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(2) “A statement of the transaction which gives rise to the instrument.

"But an order or promise to pay out of a particular fund is not unconditional."

A mere indication of a fund out of reimbursement may be made or an account to be debited does not make order or promise conditional. Bank of Kentucky v. Sanders, 3 A. K. Mar. 184; Early v. McCart, 2 Dana 414; Biesenthall v. Williams, 2 Duv. 329. Nor does the fact that the obligation is secured by a lien. Duncan v. Louisville, 13 Bush 278; McCarty v. Louisville Banking Co., 100 Ky, 4, 37 S. W. 144, 18 K. L. R. 569; Hargis v. Louisville Trust .Co., 30 S. W. 877, 17 K. L. R. 218. But an order or promise to pay out of a fund is conditional. Nichols' Adm'r. v. Davis, 1 Bibb 490; Mershon v. Withers, 1 Bibb 503; Curle v. Beers, 3 J. J. Mon. 170; Carlisle v. Dubree, 3 J. J. Mon. 542; Strader v. Bachelor, 9 B. Mon. 168. The rule is: “It is an essential quality of a good bill that it attach to itself the personal responsibility of the drawer, and be not drawn on the credit of any particular fund.” Nichols v. Davis supra. Of course the same rule applies to a promissory note, in which case the maker must be personally liable and not a particular fund. Or to put it in other words, does the note or bill

carry the personal liability of the maker or drawer or only the liability of a particular fund?

Of course a statement in the instrument of an illegal transaction would be notice thereof to every holder.

§ 4. What Is a Determinable Future Time.--"An instrument is payable at a determinable future time, within the meaning of this act, which is expressed to be payable:

(1) “At a fixed period after date or sight; or

(2) “On or before a fixed or determinable future time specified therein; or

(3) "On or at a fixed period after the occurrence of a specified event, which is certain to happen, though the time of happening be uncertain.

"An instrument payable upon a contingency is not negotiable, and the happening of the event does not cure the defect."

An instrument payable on a contingency is not negotiable. Nichols v. Davis, 1 Bibb 490; Strader v. Bachelor, 8 B. Mon. 168; Early v. McCart, 2 Dana 414.

§ 5. Provisions Affecting Negotiability.--"An instrument which contains an order or promise to do an act in addition to the payment of money is not negotiable; but the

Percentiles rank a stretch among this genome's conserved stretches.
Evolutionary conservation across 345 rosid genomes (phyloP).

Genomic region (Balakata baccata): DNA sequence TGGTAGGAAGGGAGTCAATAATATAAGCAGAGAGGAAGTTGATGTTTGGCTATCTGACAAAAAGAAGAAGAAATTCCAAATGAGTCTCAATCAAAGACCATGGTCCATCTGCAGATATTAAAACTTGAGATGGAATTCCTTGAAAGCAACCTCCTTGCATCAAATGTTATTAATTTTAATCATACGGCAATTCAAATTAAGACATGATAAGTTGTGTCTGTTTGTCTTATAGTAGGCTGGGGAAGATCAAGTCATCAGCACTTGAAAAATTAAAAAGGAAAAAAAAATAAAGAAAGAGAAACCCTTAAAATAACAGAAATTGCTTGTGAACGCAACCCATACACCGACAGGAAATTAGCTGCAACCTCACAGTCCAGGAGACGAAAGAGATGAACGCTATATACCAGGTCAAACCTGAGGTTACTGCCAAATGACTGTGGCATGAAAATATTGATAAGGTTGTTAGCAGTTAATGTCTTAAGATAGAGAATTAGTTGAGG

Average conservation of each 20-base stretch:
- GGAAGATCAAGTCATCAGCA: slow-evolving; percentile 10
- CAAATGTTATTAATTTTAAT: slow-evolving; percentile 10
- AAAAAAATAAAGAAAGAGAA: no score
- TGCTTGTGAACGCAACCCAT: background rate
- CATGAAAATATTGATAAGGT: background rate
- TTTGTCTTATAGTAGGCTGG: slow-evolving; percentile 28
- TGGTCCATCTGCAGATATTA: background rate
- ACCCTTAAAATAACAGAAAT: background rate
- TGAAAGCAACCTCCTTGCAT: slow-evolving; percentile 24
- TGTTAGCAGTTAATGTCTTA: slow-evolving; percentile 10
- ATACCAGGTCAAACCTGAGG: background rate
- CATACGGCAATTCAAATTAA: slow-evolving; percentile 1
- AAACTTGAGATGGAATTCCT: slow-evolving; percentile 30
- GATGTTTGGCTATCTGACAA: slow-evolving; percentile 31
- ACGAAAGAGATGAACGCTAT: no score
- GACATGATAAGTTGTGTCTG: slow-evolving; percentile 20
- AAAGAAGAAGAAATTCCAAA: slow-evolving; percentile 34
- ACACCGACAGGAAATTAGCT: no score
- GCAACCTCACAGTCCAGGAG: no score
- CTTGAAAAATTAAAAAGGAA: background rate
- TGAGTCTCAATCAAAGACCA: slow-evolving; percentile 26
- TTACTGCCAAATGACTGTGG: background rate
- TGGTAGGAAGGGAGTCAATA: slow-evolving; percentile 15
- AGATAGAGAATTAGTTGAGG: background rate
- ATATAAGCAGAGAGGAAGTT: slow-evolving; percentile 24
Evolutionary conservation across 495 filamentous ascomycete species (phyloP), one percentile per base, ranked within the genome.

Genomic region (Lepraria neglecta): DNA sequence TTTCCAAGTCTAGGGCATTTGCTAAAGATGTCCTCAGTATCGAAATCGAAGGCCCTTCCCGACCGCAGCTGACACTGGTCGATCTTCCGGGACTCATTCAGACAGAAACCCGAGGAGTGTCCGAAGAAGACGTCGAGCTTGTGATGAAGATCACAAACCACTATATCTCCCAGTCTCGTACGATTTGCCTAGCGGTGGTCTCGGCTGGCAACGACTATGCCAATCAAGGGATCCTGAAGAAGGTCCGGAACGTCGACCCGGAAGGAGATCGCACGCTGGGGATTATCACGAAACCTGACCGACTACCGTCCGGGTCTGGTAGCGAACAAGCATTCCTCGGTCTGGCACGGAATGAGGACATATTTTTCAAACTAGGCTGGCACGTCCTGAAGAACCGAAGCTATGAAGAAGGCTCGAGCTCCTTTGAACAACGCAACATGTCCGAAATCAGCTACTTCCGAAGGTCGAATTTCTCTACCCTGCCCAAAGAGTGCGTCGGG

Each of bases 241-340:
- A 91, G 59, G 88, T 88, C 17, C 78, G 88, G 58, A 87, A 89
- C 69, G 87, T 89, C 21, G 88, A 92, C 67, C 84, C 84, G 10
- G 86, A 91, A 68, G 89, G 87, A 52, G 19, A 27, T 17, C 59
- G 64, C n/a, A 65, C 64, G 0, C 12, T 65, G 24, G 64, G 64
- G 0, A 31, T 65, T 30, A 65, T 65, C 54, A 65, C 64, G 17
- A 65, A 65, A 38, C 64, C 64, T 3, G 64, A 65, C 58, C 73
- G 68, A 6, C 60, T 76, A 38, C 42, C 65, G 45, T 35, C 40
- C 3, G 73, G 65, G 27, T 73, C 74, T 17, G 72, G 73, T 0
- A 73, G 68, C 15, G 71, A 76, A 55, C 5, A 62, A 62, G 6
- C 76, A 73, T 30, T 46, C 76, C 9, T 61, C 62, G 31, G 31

negotiable character of an instrument otherwise negotiable is not affected by a provision which:

(1) "Authorizes the sale of collateral securities in case the instrument be not paid at maturity; or

(2) "Authorizes a confession of judgment if the instrument be not paid at maturity; or

(3) “Gives the holder an election to require something to be done in lieu of payment of money.

“But nothing in this section shall validate any provision or stipulation otherwise illegal."

As to vendor's and mortgage liens see note to Section 3.

While an authority to confess judgment, given before an action is instituted, is void in Kentucky (Ky. Stat. 416), yet such a provision in an instrument neither makes the instrument void, nor, by the very words of the above section, makes it non-negotiable. And here it may be said that this act, where it merely states that any particular provision in an instrument shall not affect its negotiability, does not make that valid which otherwise is illegal; nor on the other hand does a law, which makes certain contracts void, affect the negotiability of an instrument otherwise complete

and legal, except where it is denounced by a statute as void. See note to Section 57.

§ 6. Negotiable Character, When Not Affected.—"The validity and negotiable character of an instrument are not affected by the fact that:

(1) “It is not dated (Secs. 13, 14, 17); or

(2) “Does not specify the value given (Secs. 24, 190), or that any value has been given therefor; or

(3) "Does not specify the place where it is drawn or the place where it is payable (Secs. 13, 14); or

(4) "Bears a seal; or

(5) "Designates a particular kind of current money in which payment is to be made (Sec. 1, Sub. 2).

“But nothing in this section shall alter or repeal any statute requiring in certain cases the nature of the consideration to be stated in the instrument.”

The date is a material but not an essential part of a negotiable paper. Stout v. Cloud, 5 Litt. 205. As to particular kind of money, ser Hord v. Miller, 2 Duv. 103; Ledford v. Smith, 6 Bush 129; Glass v. Pullen, 6 Bush 346; Murray v. Meagher, 8 Bush 574.

As to statement of consideration, see note to Section 57 on “Peddlers' Notes."

§ 7. When Payable on Demand.—“An instrument is payable on demand:

(1) "Where it is expressed to be payable on demand, or at sight, or on presentation; or

(2) "In which no time for payment is ex

pressed.

“Where an instrument is issued, accepted or endorsed when overdue, it is, as regards the person so issuing, accepting or endorsing it, payable on demand (Sec. 45)."

This abolishes former distinctions between paper payable at sight and on demand.

§ 8. When Payable to Order.—“The instrument is payable to order where it is drawn payable to the order of a specified person or to him or to his order. It may be drawn payable to the order of:

(1) “A payee who is not maker, drawer, or drawee; or

(2) "The drawer or maker; or
(3) "The drawee; or

(4) "Two or more payees jointly (Sec. 41); or

(5) “One or some of several payees; or

(6) "The holder of an office for the time being.

"Where the instrument is payable to order, the payee must be named or otherwise indicated therein with reasonable certainty."

Payable to order of one or several payees.

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